Why you can finally forget your Pin number this year

Contactless: Entering your PIN number is no longer necessary for small items.
Contactless: Entering your PIN number is no longer necessary for small items.
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BANKS in Britain aren’t noted for their ability to embrace technology: not one of them runs a fully-functioning online service, and it’s as much as RBS can do to get their cash machines in order, despite the £46bn of taxpayers’ money that’s been thrown in their direction.

In America, it’s possible to fire up your personal finance software and have your bank transactions downloaded into it automatically. Barclays and Nationwide used to do the same here, but both withdrew the facility long ago.

However, one by one, the banks are waking up to two services that let you pay for goods without a PIN number, and send and receive money simply by using a mobile phone number.

The first of these, known as contactless payments, is intended for use in shops, garages and at train stations, on transactions of £20 or less. You simply wave your debit card in front of a scanner on the till or ticket gate to have the money removed from your account. The system is already in use on London buses and tubes, but our northern infrastructure, you won’t be surprised to learn, is some way behind.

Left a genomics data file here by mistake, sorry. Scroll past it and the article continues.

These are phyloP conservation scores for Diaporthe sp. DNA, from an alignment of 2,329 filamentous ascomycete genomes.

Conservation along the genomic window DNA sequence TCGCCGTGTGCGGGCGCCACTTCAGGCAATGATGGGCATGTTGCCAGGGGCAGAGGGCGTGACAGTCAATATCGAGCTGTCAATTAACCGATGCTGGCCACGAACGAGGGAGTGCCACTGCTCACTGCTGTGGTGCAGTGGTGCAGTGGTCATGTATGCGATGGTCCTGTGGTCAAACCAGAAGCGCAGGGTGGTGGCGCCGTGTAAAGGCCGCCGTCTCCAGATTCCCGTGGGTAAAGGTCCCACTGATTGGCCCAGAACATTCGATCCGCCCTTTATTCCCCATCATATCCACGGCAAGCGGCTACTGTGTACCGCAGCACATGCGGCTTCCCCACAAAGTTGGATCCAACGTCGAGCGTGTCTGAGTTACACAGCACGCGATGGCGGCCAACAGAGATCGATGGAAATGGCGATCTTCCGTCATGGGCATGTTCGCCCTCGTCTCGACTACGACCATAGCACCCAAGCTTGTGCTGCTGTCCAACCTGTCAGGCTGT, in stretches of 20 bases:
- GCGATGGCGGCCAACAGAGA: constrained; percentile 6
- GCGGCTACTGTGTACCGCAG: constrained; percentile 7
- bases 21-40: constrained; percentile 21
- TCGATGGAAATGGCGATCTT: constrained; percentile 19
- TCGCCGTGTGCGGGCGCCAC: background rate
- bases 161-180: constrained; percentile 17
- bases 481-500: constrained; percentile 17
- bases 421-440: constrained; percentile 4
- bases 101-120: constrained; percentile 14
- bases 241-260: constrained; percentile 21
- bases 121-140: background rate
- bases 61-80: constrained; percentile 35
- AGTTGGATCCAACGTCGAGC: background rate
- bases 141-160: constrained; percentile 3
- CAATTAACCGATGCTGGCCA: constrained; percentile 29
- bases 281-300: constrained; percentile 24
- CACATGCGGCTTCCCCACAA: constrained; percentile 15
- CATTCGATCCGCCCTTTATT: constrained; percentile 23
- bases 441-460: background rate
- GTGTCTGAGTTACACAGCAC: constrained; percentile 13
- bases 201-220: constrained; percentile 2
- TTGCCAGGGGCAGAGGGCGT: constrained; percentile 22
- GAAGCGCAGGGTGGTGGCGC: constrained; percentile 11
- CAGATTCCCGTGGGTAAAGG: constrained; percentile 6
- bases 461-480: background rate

Your existing debit card won’t work, but it will be replaced before it expires by a contactless one, which will get you up and running without any further action on your part.

The banks insist that contactless payments are perfectly safe – though if your card is lost or stolen there is nothing at all to stop someone else waving it around with abandon. You are protected from fraudulent use if you tell your bank as soon as possible that you’ve lost it.

The second new service is known as Paym (pronounced pay ’em – get it?) and lets you use your mobile phone to send and receive payments to and from people you know. It does away with the need to write a cheque to your gardener, for instance.

You don’t need to share your bank details with anyone, but Paym does require you – and the person at the other end of the transaction – to own a smartphone and to register with your bank’s mobile app. Once done, you can make a payment just by entering your payee’s phone number or selecting it from a list of your contacts.

FirstDirect, Barclays, Halifax, HSBC, Lloyds, Santander, TSB Clydesdale, RBS and Yorkshire Banks have either launched Paym or are about to, with others due to follow this year.